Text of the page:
Mao's Cultural Revolution ended over 40 years ago, but for the country's leaders fear of the darkness it released still justifies their authoritarian controlby Rana Mitter / May 16, 2016 / Leave a comment
Published in June 2016 issue of Prospect Magazine
In mid-March this year, a document titled “A Thousand Yes-Men Cannot Equal One Honest Adviser” appeared on the website of the Central Commission for Discipline Inspection, a top Chinese Communist Party (CCP) body. In a pointed, though anonymous, message to Xi Jinping, the Chinese President and CCP Secretar-General, the author quoted Mao Zedong to argue that “the Secretary of the Party must be a good ‘team leader,’ and… must put all the problems on the table and pay attention to the work of those comrades whose opinions differ from his own.”
The Cultural Revolution: A People’s History, 1962-1976, by Frank Dikotter (Bloomsbury, £25)
The Cowshed: Memories of the Chinese Cultural Revolution, by Xianlin (NYRB Books, £17.50)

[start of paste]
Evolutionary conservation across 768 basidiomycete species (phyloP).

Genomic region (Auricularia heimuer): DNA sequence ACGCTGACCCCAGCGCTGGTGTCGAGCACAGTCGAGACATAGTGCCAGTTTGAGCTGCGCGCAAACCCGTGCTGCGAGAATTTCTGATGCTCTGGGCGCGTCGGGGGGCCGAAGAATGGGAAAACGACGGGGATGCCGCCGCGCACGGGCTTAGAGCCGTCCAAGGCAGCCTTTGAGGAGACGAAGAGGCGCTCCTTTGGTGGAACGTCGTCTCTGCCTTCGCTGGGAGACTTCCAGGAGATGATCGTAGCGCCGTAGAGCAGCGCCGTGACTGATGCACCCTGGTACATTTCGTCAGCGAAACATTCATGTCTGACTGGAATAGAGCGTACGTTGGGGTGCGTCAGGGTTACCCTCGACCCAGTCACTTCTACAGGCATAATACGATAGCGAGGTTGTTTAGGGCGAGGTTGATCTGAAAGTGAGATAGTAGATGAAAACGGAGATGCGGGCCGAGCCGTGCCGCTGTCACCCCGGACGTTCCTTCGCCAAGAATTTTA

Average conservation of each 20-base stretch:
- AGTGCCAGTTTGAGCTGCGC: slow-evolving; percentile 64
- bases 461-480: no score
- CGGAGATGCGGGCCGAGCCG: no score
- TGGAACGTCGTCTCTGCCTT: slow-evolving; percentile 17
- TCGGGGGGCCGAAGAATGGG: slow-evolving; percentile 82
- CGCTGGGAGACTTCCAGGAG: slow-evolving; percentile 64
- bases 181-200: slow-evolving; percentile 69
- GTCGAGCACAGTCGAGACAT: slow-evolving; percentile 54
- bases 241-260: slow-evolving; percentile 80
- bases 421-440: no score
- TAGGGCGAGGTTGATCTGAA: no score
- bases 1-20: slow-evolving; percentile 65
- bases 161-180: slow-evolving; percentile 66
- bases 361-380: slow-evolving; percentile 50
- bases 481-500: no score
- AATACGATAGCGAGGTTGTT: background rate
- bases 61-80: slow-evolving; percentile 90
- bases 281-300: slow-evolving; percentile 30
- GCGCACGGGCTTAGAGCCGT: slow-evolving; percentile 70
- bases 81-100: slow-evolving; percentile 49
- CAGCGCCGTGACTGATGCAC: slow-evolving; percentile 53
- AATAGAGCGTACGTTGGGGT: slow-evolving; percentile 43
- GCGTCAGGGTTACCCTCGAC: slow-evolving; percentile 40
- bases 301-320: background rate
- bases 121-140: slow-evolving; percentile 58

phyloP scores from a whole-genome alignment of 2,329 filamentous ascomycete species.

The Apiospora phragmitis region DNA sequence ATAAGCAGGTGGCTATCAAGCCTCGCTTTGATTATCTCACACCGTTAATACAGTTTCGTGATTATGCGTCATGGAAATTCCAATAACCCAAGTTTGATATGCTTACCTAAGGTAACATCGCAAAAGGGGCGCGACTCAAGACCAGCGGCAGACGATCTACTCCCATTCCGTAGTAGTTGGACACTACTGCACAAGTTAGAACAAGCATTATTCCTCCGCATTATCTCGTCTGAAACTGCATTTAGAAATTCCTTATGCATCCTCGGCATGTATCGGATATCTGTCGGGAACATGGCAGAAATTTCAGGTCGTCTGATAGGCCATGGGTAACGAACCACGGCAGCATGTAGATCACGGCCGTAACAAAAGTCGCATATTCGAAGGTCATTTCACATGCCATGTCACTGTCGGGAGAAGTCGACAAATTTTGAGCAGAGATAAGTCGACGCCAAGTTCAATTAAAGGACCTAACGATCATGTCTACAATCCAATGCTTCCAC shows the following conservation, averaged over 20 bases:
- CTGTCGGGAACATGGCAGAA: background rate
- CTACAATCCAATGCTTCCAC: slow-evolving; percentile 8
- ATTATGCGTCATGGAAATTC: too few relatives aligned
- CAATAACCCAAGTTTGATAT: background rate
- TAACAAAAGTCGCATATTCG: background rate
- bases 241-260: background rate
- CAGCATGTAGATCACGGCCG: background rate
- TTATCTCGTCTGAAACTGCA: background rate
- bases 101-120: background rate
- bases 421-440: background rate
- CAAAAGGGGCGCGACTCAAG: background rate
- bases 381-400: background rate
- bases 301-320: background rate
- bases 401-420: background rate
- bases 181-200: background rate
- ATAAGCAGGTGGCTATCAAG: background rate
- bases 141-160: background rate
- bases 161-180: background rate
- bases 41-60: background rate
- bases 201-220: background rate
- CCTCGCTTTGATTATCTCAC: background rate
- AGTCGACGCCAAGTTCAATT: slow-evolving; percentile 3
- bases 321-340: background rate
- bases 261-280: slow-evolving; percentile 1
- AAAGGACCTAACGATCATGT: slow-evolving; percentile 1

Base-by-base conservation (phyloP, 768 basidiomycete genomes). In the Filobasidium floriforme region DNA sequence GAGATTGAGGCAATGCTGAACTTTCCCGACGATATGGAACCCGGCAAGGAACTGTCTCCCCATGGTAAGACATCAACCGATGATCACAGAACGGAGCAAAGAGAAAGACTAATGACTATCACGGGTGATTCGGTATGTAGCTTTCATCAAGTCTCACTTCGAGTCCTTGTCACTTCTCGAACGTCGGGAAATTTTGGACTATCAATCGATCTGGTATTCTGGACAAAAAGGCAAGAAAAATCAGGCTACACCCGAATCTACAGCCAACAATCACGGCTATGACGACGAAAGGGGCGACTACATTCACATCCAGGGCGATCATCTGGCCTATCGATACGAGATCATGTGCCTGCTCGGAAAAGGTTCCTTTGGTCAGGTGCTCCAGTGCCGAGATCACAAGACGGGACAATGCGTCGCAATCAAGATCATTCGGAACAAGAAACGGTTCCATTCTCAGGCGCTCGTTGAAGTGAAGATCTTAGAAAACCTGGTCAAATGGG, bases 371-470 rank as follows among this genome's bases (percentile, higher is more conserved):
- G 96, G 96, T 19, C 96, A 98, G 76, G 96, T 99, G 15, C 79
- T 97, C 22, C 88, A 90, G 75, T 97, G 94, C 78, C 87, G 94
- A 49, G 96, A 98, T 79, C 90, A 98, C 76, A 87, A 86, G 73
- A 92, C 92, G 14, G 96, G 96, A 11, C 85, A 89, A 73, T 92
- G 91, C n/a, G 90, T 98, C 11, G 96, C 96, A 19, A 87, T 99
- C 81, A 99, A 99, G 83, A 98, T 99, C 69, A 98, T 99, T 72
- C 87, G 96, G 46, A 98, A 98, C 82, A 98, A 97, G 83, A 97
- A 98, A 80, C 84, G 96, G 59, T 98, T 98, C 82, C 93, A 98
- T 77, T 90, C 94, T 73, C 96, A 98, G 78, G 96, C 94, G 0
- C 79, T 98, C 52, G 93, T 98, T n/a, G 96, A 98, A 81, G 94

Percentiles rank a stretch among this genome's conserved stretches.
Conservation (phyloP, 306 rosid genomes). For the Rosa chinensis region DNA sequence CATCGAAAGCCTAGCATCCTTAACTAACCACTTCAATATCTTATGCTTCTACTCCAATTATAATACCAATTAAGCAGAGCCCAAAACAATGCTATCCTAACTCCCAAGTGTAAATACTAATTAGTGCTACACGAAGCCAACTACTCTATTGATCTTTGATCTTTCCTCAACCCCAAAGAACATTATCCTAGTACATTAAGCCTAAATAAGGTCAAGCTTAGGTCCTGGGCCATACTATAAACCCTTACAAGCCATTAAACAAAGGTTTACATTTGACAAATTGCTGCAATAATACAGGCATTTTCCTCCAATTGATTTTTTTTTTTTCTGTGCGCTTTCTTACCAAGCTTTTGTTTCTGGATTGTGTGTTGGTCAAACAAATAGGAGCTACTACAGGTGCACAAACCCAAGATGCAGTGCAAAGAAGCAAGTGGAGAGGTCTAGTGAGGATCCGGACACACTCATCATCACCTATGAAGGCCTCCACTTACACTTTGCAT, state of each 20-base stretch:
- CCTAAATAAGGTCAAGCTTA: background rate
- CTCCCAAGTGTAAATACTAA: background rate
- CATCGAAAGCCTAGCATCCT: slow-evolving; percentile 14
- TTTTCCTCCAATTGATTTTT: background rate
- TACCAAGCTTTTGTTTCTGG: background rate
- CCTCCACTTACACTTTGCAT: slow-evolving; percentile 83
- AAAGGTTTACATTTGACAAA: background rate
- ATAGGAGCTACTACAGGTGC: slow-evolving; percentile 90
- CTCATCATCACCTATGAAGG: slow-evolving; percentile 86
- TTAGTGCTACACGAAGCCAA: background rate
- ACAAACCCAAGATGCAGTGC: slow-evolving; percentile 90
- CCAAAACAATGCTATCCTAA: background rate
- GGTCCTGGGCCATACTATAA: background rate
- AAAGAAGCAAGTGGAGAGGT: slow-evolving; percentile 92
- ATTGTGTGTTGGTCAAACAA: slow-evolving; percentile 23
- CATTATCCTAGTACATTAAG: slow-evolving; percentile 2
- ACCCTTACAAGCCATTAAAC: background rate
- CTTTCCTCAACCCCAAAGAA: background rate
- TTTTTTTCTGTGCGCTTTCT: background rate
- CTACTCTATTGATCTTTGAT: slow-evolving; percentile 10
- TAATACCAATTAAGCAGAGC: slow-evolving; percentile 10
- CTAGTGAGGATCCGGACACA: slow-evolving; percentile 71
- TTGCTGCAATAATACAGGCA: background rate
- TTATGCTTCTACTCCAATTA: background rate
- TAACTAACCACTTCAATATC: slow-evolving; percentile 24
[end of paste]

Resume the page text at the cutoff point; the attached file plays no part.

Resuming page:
Wish Lanterns: Young Lives in New China, by Alec Ash (Picador, £16.99)
Nobody has yet identified the source of the admonishment, but there was widespread speculation that it came from a senior political figure concerned at the increasingly autocratic appearance of Xi’s rule. Internal fighting between competing factions is nothing new in Chinese politics. But it usually happens within an empire of whispered rumours: people talk about who’s up and who’s down at private dinners and in restaurants, not on public websites. One of the last occasions when senior leaders criticised each other in public, albeit in newspapers and with placards daubed with slogans in huge Chinese characters rather than online, was half a century ago, during China’s Cultural Revolution. In those days, the denunciation of a top leader could mean his sudden disappearance without a trace, or else public vilification. While 2016 is a different era from 1966, 50 years after the outbreak of the Cultural Revolution, much of Chinese politics remains an unstated reaction against that period—when China was at its most violent and least comprehensible.